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Can Treating Allergies Help Manage MS Symptoms?

By Daryl H. Bryant (696 words)
Posted in Living with MS on April 27, 2020

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Can Treating Allergies Help Manage MS Symptoms?

Does spring pollen have you sneezing and sniffling? If so, you’re not alone. Seasonal allergies can cause more than the occasional runny nose and red eyes. Allergy sufferers can run low-grade fevers, battle body aches, and fight extreme fatigue. 

When multiple sclerosis is added to the mix, both MS and seasonal allergy symptoms can be exacerbated. It can be frustrating and exhausting to deal with a double whammy of health challenges as the seasons change. 

The good news is that there are many ways to manage seasonal allergies and MS that go hand in hand. Here are several strategies that can help you curb the sniffles and manage other symptoms year-round. 

Eat an Allergy-Friendly Diet 

Hippocrates famously said, “Let thy food be thy medicine and medicine be thy food.” While medication can be a necessary and helpful component of symptom management, our overall health is affected by what we eat. Many people with MS find that a diet high in anti-inflammatory foods helps manage their MS symptoms, and it may help with allergy symptoms, too. Researchers have also found a connection between histamine and inflammation, which is an even better reason to focus on foods that will lower inflammation. 

Get a Professional Opinion 

Food, chemical, and environmental allergies can creep in at any stage of life. Rather than suffer alone, seek out an allergist to determine precisely what’s triggering your symptoms. Scientists also recently found a link between food allergies and MS relapses, so if you’re battling relapses, it may be a good idea to have allergy testing. Not all food allergies are life-threatening, and some may simply mimic MS or seasonal allergy symptoms. Your allergist can perform a series of skin prick tests to identify potential allergens and discuss lifestyle changes and treatment options that may alleviate symptoms. 

Avoid Outdoor Triggers

While others may enjoy going outside when the weather warms up, allergy sufferers can struggle with a simple walk to their car when pollen levels are high. Those with MS may benefit from getting some fresh air and sunshine, but need to balance that with mitigating allergy symptoms.  While you can’t completely avoid environmental allergens, reducing exposure to them can help ease your symptoms. 

If you plan to be outside, consider wearing a mask or bandanna over your mouth and nose to decrease pollen. You may also want to wear sunglasses to keep pollen out of your eyes.  Avoid walking through grass or touching flowers if you tend to break out in hives. When you do arrive home, wash all clothing and shower to remove pollen from your body. With a little planning, you’ll get the full benefit of being outdoors without the (literal) headache that comes from an allergy attack.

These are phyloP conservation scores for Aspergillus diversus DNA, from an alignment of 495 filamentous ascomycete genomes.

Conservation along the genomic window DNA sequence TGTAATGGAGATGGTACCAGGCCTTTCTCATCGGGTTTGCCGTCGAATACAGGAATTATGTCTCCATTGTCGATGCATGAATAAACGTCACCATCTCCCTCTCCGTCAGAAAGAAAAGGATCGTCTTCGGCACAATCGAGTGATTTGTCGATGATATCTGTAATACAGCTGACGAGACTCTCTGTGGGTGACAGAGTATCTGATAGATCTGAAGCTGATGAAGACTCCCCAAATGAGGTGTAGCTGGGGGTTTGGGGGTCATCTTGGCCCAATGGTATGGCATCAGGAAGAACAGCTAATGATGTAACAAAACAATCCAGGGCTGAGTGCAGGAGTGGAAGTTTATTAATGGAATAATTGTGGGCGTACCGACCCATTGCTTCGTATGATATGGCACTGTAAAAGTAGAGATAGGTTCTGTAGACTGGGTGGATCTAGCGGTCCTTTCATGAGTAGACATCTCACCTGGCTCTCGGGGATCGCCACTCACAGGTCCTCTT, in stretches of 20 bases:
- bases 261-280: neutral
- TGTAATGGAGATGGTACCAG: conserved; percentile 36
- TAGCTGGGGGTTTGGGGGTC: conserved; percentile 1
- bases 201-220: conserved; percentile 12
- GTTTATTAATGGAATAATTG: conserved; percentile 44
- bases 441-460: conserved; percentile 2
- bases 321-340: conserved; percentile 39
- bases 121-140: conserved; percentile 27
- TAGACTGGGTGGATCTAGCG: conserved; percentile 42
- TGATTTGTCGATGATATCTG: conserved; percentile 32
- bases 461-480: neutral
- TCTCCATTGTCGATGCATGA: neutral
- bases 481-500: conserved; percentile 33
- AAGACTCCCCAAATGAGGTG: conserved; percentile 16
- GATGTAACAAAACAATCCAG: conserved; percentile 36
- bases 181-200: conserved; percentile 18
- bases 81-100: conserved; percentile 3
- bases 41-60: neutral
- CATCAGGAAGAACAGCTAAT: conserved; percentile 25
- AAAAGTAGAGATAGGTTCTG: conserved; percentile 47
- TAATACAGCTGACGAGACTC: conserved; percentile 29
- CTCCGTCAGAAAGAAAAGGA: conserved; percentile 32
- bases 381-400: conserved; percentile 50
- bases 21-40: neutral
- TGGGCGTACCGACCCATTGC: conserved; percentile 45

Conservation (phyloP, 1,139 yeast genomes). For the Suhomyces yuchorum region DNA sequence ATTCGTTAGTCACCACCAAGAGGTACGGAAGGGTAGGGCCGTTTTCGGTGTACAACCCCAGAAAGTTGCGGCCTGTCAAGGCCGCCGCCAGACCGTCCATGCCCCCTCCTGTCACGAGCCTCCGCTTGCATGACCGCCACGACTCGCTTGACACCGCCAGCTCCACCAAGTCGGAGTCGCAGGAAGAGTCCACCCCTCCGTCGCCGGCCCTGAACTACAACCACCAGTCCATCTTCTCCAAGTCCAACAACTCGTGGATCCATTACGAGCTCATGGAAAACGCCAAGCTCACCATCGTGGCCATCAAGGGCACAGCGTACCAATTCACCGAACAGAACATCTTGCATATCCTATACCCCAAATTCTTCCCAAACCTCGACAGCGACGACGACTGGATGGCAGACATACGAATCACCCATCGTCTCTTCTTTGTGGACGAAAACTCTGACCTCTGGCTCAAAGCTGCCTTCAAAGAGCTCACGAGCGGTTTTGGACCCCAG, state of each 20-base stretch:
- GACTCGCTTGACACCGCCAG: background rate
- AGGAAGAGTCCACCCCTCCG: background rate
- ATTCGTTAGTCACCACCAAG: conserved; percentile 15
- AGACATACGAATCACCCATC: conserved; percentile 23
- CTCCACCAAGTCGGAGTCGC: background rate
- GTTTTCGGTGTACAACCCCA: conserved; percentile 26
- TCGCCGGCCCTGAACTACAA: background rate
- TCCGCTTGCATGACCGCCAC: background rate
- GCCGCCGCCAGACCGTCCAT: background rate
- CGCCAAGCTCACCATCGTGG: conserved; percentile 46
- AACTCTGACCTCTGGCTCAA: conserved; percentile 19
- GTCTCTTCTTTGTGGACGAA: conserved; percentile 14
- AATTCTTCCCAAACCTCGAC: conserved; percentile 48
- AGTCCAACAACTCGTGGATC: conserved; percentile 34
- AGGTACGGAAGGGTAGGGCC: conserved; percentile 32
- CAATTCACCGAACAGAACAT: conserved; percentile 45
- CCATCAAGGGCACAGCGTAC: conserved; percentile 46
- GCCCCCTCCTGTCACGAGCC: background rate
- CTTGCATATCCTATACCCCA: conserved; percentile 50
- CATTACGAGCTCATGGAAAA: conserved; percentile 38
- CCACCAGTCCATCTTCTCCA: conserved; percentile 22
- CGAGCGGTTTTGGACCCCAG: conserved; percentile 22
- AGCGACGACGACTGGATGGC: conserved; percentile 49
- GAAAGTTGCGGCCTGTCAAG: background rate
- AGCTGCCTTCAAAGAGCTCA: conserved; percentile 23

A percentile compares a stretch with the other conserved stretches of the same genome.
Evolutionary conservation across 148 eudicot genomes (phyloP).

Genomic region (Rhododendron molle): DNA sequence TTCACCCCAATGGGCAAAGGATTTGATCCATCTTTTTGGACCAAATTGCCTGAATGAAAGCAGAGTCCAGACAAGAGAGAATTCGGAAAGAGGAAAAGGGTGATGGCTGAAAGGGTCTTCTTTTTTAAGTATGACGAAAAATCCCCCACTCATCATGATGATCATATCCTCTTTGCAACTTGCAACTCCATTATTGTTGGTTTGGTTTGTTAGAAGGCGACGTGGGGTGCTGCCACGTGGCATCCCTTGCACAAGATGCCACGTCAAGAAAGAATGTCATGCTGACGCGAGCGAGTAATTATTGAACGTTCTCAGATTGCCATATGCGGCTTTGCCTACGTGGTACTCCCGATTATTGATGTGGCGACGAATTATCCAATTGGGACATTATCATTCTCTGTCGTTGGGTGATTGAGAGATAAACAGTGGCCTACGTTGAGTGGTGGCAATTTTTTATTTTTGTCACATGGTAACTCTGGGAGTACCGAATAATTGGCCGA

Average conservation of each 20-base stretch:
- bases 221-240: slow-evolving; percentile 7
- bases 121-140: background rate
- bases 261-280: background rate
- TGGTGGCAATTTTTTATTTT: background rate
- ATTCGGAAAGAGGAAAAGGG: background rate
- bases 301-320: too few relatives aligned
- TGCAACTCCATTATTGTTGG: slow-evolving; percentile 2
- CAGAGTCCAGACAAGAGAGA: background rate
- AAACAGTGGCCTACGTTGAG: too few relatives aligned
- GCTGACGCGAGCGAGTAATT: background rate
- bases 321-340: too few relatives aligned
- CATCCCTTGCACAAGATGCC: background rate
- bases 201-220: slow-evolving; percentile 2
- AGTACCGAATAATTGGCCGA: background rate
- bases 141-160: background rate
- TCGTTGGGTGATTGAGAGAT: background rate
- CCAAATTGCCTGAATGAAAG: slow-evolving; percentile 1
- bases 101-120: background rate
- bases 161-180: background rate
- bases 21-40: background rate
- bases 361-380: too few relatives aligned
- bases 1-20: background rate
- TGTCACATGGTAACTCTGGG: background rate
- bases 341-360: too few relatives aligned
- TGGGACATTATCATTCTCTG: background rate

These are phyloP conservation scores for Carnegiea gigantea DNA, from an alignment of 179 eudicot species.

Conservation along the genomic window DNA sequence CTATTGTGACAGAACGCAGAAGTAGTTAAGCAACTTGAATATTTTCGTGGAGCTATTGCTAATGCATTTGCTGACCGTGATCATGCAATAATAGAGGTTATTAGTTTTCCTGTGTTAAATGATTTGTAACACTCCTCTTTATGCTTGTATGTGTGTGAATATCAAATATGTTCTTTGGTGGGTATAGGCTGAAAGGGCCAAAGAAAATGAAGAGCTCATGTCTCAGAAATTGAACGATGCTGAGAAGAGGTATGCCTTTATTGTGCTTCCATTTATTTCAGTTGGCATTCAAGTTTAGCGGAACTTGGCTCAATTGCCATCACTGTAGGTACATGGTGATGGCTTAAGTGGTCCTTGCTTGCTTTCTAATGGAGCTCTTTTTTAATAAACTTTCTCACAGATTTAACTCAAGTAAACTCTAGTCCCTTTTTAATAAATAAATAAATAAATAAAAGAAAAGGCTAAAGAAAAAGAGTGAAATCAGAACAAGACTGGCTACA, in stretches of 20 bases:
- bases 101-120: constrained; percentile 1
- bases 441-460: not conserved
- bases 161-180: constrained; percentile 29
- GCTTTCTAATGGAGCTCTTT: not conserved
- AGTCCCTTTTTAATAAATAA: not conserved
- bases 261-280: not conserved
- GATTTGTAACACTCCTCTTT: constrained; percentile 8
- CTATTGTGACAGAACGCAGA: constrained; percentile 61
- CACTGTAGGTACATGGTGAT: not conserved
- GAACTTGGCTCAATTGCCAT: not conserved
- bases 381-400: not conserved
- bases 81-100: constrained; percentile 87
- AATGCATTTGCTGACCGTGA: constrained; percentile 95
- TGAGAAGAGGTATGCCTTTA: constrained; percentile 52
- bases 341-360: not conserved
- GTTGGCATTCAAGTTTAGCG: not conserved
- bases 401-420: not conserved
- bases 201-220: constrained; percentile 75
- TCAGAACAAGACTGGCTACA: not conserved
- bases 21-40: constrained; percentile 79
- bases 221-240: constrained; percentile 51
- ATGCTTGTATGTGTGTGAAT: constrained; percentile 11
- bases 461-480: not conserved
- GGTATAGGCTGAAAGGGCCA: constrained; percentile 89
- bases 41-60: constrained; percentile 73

Reduce Indoor Allergens 

Did you know the air inside your home may contain more potential allergens than the air outside? Dust mites, pet dander, and outdoor allergens that are tracked inside can affect indoor air quality and trigger allergy symptoms indoors. Even more importantly, indoor air pollution can trigger MS relapses.

Fortunately, there are simple steps you can take to reduce indoor allergens. Start by changing air filters regularly and switch to HEPA filters if possible. You can also get an air purifier for high traffic rooms. Other ways to ease indoor allergens:

  • switch from carpet to hardwood floors, and use washable rugs

  • declutter - the more objects you have, the more potential for dust buildup

  • wash bedding weekly

  • vacuum and dust regularly 

Make a Treatment Plan 

Despite your best efforts, there may be times when seasonal allergies or MS symptoms are simply overwhelming. Work with medical professionals to determine best treatment options for both. You may use a combination of treatments such as supplements, diet and lifestyle changes, over-the-counter meds or prescription medication to help alleviate symptoms. Before adding any medications or supplements into your treatment plan, be sure to discuss potential interactions or side effects with your doctors and pharmacist. 

You don’t have to suffer through another season of allergies! With the right strategies, you can address your symptoms and still enjoy time outdoors. Best of all, managing your allergies can help you to manage MS symptoms, too. 

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